A Seaside woman is facing manslaughter and several other felony charges in connection with a fatal crash Saturday night in which an SUV hit a bus stop shelter.
Corrissa Barnett, 38, was arraigned in Circuit Court Monday afternoon on charges of first-degree manslaughter, second-degree assault, third-degree assault, strangulation, two counts of failure to perform the duties of a driver to injured persons and driving under the influence of intoxicants.
Officials also publicly identified two victims of the crash. Robert Miles, 42, of Hammond, died at the scene. Abdirisak Mohamed, 41, of Longview, Washington, was critically injured. Mohamed is being treated at a Portland hospital.
Prior to the crash, Seaside Police responded to a report of a female being assaulted at a residence. Barnett allegedly assaulted the woman in front of her child as well as Barnett’s child, leading to the strangulation charge.
As police responded, they spotted a 1999 Dodge Durango believed to be connected to the disturbance and attempted to intercept it. The Durango then collided with the police car and was able to speed off.
Minutes later, police came upon the accident scene — littered with shattered glass from the damaged bus stop and blood from the two victims — outside of McDonald’s restaurant after 9 p.m. They detained Barnett as she was allegedly walking away from the crash.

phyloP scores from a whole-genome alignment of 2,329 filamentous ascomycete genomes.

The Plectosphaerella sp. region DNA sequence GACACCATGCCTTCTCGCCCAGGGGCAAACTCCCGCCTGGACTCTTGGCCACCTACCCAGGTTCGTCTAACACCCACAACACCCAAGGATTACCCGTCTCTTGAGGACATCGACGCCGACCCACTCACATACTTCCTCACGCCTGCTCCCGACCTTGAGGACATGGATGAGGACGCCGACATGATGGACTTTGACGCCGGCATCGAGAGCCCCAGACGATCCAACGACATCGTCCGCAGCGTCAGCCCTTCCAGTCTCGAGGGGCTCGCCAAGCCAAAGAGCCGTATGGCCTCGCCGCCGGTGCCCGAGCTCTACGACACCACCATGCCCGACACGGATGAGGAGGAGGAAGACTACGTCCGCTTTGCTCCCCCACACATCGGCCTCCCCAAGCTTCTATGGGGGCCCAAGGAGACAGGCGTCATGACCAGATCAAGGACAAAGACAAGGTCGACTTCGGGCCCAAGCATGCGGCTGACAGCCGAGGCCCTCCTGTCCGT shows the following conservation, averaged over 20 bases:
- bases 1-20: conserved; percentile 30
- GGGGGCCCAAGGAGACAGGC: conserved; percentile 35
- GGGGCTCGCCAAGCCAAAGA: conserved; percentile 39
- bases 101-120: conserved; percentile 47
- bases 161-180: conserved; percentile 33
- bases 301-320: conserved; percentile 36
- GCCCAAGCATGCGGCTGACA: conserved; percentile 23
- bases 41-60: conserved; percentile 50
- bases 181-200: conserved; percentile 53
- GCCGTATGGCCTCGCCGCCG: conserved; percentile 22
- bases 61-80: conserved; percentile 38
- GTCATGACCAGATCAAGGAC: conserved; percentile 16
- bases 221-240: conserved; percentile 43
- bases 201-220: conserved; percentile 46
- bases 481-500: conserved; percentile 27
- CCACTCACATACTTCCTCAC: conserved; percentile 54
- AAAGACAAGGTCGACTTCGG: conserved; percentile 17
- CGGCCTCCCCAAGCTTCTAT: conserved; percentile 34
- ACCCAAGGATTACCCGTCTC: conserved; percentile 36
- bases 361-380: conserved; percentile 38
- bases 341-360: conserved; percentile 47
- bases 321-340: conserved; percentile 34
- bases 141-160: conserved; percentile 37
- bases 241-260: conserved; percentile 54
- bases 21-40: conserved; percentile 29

An investigation revealed the driver of the Durango, described as a female by witnesses, was driving northbound on U.S. Highway 101. The driver then led the SUV onto the sidewalk, struck a concrete light pole and slammed into a bus stop shelter occupied by the two men.
Barnett admitted to being the driver and drinking prior to the crash, according to an affidavit.
Circuit Court Judge Paula Brownhill has set Barnett’s bail at $500,000. She is scheduled to appear in court again next week. If convicted on all charges, she faces a minimum of 16 years in prison.
Barnett’s father is former Seaside Police Lt. Steve Barnett, who unsuccessfully ran for county sheriff in 2012 and retired last year. Barnett, a veteran police officer, had filed a federal lawsuit against District Attorney Josh Marquis claiming his free speech and due process rights were violated when Marquis refused to use Barnett as a witness in prosecutions because of concerns about the officer’s credibility. A federal appeals court ruled last year that Marquis had absolute immunity from the lawsuit.